- Michael Flynn's Spiral Arm series
- John C. Wright's Count to the Eschaton
- The Sirantha Jax Series by Ann Aguirre.
- The Flight Engineer trilogy by S.M. Sterling and James Doohan.
- The Conquerors Trilogy by Timothy Zahn.
- Hugh Howey's Molly Fyde series is a Young Adult version.
Live Action TV
- The long-running ' parody of the Alfred Bester classic SF novel, a cartoon strip that ran in the Sounds music paper in the 1970's-80's:
Dempster Dingbuster is my name, Sputwang is my nation;
The depths of space gob in my face,
The stars, my degradation.
- It was drawn and written by a then-nearly-unknown Alan Moore. Examples may be seen here
- Warhammer 40,000 is a Space Opera setting, although it's about as cynical, grim and dark as you can get. Actually, it's that, turned Up to Eleven.
- Battletech. The RPG, as distinguished from the series below.
- Traveller was the first RPG set in the Space Opera genre, and set the standard for those that followed. It's in the "semi-hardened" category of Space Opera and an incredible amount of work went into the Backstory including fairly realistic science and social science.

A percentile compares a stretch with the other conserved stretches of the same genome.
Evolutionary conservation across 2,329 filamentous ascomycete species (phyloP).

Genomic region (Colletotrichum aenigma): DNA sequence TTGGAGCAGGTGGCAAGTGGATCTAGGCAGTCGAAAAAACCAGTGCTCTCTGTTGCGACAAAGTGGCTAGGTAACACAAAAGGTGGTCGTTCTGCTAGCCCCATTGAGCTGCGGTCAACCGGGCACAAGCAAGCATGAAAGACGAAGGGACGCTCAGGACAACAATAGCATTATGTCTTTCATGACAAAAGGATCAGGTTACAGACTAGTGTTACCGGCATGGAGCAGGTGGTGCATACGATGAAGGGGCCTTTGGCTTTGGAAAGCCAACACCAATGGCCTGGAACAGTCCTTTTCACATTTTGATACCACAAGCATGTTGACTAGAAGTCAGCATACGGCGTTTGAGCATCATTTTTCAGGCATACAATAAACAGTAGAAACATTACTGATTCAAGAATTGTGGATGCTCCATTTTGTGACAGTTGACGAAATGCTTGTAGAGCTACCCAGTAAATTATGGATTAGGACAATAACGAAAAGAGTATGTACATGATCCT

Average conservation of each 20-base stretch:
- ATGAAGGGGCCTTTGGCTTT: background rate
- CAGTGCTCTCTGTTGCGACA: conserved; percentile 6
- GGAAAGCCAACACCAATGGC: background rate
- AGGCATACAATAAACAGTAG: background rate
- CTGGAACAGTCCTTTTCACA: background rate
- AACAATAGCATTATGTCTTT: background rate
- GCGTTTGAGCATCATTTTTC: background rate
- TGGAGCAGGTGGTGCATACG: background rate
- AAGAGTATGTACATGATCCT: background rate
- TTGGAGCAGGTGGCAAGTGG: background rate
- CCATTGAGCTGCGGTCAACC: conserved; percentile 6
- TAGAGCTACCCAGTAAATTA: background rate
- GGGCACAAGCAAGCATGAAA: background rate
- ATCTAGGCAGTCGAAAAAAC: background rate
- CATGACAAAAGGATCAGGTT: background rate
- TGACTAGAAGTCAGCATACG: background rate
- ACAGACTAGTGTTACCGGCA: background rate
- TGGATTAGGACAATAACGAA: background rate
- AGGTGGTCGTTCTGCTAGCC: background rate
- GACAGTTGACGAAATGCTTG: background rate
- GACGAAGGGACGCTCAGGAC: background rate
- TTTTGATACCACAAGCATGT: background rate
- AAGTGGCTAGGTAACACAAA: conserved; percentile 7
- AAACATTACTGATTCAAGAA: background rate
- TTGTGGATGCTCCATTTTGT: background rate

- Traveller is a fairly flexible game that has a Space Opera like Backstory and can be played at the Space Opera level. Much of the point is that the Traveller Universe is a Framing Device of sorts, which means local circumstances can be adapted to taste quite a ways.
- The forgotten board game Imperium was used as a source for some of the Traveller universe. It depicts a young and expansionist republic on earth, conquering a Vestigial Empire in space. There are a number of other Space Opera board wargames, but this one is notable for historical reasons.
- Fading Suns
- There was a RPG named Space Opera.
- The Cathedral setting in Big Eyes, Small Mouth is intended for this kind of adventure.
- The Star*Drive setting originally made for the Alternity system and later reused for d20 Modern.
- Pacesetter's 1980s Star Ace RPG — definitely at least somewhat in the spirit of Star Wars, but set in its own original universe with fewer mystical undertones.